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The Australian Tax Office is predicting more outages



"There may be some further minimal disruption to our services". Uh-oh.

The Australian Tax Office (ATO) has not had a good run over the past year. Some spectacular hardware fails last December resulted in repeated outages to its online services. Then, just last week, it was forced to take all its systems offline so it could reboot its mainframe computer.

Yesterday, the ATO issued a statement explaining how it was dealing with the latest problems. While last year's events were due to failures in a specific HPE storage system, this year there is a range of issues at play. The ATO says the problems "have been caused by other hardware or mainframe issues and sometimes simply human error".

But the big takeaway from the announcement is confirmation that the outages almost certainly aren't over:

While we are doing everything we can to minimise the risk of being exposed to systems incidents in the future and the resulting impact these incidents have on our stakeholders, we do anticipate that there may be some further minimal disruption to our services as we continue work to implement the IT improvements identified in the report.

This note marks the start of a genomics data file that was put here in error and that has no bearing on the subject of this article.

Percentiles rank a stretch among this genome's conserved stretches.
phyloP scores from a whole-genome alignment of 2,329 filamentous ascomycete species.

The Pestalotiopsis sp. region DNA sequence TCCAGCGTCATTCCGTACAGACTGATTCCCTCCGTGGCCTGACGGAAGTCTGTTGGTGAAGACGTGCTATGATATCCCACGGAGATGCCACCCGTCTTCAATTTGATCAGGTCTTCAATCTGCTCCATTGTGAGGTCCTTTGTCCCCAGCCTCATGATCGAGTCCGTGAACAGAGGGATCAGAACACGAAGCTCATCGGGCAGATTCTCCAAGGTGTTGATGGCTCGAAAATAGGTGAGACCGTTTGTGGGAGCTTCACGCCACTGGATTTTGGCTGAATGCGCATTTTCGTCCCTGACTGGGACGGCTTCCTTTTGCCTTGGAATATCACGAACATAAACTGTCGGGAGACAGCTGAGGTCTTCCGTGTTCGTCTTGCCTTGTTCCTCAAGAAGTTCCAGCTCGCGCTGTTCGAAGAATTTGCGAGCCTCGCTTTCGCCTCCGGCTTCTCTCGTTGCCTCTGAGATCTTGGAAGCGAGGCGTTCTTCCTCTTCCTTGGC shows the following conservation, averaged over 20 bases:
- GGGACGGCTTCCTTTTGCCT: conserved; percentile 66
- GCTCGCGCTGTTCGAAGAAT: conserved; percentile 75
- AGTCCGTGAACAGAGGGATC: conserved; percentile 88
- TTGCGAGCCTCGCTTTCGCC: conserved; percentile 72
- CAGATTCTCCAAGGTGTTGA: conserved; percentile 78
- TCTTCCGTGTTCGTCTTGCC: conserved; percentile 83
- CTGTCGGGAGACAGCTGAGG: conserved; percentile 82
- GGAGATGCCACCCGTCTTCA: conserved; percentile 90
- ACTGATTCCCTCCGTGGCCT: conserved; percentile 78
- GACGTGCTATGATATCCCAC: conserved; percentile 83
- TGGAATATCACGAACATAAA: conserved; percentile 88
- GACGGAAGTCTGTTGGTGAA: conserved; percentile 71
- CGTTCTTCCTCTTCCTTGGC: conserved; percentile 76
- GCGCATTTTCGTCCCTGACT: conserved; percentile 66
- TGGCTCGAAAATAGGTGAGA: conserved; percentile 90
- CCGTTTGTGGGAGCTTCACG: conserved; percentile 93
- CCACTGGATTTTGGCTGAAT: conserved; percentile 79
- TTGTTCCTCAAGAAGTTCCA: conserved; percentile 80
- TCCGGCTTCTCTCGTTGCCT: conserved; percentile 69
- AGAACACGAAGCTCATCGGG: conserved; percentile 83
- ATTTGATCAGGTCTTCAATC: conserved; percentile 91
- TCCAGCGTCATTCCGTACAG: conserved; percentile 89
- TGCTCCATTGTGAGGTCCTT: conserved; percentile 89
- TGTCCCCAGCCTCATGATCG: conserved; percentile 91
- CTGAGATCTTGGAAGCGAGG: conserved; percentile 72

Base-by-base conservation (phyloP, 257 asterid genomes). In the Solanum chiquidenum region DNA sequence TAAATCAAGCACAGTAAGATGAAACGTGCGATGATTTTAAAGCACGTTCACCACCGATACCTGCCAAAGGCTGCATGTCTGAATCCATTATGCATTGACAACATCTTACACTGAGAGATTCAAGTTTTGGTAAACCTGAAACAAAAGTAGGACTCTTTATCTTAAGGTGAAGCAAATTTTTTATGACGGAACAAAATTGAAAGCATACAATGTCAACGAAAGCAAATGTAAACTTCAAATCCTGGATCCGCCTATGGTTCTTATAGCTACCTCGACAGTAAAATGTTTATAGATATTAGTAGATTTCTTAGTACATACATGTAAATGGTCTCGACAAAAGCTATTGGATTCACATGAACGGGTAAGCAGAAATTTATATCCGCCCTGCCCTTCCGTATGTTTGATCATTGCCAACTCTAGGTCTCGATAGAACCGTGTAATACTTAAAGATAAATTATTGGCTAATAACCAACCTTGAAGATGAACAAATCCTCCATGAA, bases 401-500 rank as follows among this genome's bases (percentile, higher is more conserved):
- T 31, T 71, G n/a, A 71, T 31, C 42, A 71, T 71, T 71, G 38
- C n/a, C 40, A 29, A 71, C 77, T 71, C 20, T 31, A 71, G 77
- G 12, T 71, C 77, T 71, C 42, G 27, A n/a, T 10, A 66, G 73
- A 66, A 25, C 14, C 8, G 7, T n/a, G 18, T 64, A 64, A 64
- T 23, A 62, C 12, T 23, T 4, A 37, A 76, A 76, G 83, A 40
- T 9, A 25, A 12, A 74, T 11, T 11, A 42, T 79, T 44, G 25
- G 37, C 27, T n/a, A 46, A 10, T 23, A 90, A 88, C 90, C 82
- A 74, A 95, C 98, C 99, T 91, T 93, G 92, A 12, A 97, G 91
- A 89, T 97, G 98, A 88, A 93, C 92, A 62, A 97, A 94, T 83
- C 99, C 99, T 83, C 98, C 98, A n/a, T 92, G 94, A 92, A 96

I have some sympathy for the ATO here. Identifying problems and fixing faults in complex IT systems isn't easy. But I also have plenty of sympathy for tax agents and individuals who want to get their returns in during peak tax season and find that they can't.

The one bit of good news that's emerged here is that you won't be penalised if you haven't been able to submit crucial returns or business activity statements because of the outage. In particular, the ATO says that any documents from December 2016 that were due to be lodged this month won't be subject to penalties, provided they are lodged by 31 August 2017. Based on the last year, this may not be the last concession of this type we see.

If you're a regular salaried taxpayer, your tax return for 2016/2017 isn't due until 31 October, but you can submit it as soon as you have your payment summary from your employer.

Angus Kidman's Findings column looks at new developments and research that help you save money, make wise decisions and enjoy your life more. It appears Monday through Friday on

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